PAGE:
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#1 joebestglf



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Posted 29 June 2011 - 10:44 AM

I am 65 years old and have had Parkinson's and been treated with sinemet for 2 years. I had my right knee replaced pre-Pakinson's. Now I am having so much pain with the left knee that it needs to be replaced. Having done this once, I have a good understanding of the post-op pain and the rehab. What questions should I be asking the surgeon? I don't want to be in a position where the surgery was a success but due to stress of the surgery itself, inability to do proper rehab, managing Parkinson's meds and pain meds and other factors that I end up worse off and have accelerated the Parkinso's process. Thank you

#2 Dr. Okun

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Posted 29 June 2011 - 02:56 PM

For anaesthesia, the lighter the sedation the better (local over general if possible). Keep on PD meds post-op and in rehab. Let the neurologist know and be ready to call he/she for problems. Be sure the hospital understands dosing and timing make a difference. Watch out for urinary infections and antibiotics. Some patients worsen post-op so be ready to rebound!

Here are two recent articles we have written at NPF on the subject:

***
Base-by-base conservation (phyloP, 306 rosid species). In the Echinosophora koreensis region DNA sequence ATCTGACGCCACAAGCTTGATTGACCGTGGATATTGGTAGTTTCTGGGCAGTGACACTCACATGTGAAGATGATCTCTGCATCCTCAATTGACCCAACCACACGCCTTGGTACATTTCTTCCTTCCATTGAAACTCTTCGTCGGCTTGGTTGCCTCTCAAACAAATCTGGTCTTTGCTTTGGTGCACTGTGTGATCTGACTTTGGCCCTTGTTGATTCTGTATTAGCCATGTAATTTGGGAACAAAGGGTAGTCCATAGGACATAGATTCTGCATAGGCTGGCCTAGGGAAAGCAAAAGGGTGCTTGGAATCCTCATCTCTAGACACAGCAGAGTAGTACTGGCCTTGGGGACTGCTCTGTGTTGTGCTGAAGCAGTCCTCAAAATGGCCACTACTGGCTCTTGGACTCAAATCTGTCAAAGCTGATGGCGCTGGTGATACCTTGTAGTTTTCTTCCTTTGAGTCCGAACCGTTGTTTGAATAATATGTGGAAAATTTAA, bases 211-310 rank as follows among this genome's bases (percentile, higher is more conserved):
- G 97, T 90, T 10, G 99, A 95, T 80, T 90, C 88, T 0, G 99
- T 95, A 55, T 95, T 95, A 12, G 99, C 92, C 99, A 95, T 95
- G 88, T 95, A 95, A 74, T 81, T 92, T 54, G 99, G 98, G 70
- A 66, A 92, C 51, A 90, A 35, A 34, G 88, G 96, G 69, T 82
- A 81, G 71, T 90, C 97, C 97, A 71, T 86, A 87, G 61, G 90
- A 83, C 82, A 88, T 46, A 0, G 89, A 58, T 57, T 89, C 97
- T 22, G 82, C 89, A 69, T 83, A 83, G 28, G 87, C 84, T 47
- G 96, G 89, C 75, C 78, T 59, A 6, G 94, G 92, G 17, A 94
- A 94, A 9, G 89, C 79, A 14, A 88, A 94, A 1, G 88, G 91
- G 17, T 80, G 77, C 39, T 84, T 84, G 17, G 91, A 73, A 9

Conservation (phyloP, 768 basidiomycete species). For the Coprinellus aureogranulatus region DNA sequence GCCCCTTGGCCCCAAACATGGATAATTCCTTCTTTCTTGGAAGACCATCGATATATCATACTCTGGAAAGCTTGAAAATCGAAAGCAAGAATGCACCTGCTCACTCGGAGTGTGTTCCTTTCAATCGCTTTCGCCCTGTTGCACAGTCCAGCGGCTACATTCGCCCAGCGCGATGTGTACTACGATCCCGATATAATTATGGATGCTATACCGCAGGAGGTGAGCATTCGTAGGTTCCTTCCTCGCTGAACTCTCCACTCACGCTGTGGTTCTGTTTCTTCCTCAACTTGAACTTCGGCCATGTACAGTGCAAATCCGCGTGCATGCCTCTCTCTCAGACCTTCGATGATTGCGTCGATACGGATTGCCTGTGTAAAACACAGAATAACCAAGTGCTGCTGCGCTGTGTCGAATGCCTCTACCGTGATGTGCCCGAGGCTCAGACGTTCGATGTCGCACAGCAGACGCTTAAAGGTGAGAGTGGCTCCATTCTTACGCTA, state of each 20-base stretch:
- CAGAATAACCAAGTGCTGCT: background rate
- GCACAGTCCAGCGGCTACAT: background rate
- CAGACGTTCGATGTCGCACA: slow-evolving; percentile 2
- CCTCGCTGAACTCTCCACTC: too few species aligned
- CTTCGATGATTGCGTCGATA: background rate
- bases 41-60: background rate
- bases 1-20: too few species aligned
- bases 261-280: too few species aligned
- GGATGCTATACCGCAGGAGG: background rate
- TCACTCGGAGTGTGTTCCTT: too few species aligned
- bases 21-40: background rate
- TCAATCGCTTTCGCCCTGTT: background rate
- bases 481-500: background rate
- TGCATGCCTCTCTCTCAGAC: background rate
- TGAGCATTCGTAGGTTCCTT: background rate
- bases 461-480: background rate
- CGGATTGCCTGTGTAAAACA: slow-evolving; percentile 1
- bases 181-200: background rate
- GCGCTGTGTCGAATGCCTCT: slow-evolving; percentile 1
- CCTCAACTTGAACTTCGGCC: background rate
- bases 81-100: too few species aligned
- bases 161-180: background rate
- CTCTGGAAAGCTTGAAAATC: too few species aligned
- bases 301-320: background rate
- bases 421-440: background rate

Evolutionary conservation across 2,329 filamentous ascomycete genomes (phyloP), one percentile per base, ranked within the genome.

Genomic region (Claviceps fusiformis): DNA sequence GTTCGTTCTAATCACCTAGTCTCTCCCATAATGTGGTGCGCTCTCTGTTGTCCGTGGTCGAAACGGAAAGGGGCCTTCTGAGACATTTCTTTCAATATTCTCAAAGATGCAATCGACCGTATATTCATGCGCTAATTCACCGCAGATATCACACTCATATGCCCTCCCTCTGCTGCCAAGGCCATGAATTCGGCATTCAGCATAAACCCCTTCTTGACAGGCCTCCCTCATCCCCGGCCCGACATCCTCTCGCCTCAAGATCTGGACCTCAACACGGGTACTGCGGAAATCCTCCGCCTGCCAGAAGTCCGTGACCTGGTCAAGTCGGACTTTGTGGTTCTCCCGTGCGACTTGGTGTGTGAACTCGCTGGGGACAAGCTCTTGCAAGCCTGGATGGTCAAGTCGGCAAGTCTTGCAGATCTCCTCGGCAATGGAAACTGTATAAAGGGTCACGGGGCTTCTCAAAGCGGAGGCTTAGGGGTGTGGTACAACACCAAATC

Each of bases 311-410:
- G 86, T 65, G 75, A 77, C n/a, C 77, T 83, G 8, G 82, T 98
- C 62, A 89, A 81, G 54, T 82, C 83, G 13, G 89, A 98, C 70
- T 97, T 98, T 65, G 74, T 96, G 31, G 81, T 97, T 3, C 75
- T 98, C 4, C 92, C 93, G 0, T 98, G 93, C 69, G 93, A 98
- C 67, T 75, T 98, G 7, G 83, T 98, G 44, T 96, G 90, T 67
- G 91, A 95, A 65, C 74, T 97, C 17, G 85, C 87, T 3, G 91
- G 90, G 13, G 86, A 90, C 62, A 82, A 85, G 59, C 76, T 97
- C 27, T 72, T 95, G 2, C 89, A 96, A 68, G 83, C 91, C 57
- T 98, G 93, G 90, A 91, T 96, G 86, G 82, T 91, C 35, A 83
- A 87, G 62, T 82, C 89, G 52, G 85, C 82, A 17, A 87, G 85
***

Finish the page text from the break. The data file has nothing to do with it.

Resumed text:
1. Parkinsonism Relat Disord. 2011 Jul;17(6):440-5. Epub 2011 Apr 1.

Hospitalization in Parkinson disease: A survey of National Parkinson Foundation

Chou KL, Zamudio J, Schmidt P, Price CC, Parashos SA, Bloem BR, Lyons KE,
Christine CW, Pahwa R, Bodis-Wollner I, Oertel WH, Suchowersky O, Aminoff MJ,
Malaty IA, Friedman JH, Okun MS.

Department of Neurology, University of Michigan, Ann Arbor, MI, USA; Department
of Neurosurgery, University of Michigan, Ann Arbor, MI, USA.

OBJECTIVES: To explore current practices and opinions regarding hospital
management of Parkinson disease (PD) patients in specialized PD Centers.
METHODS: Fifty-one out of 54 National Parkinson Foundation (NPF) Centers
worldwide completed an online survey regarding hospitalization of PD patients.
RESULTS: Many Centers were concerned about the quality of PD-specific care
provided to their patients when hospitalized. Primary concerns were adherence to
the outpatient medication schedule and poor understanding by hospital staff of
medications that worsen PD. Few Centers had a policy with their primary hospital
that notified them when their patients were admitted. Rather, notification of
hospitalization came often from the patient or a family member. Several Centers
(29%) reported not finding out about a hospitalization until a routine clinic
visit after discharge. Quick access to outpatient PD care following discharge was
a problem in many Centers. Elective surgery, fall/fracture, infection, and mental
status changes, were identified as common reasons for hospitalization.
CONCLUSIONS: There is a perceived need for PD specialists to be involved during
hospitalization of their patients. Improvement in communication between hospitals
and PD Centers is necessary so that hospital clinicians can take advantage of PD
specialists' expertise. Education of hospital staff and clinicians regarding
management of PD, complications of PD, and medications to avoid in PD is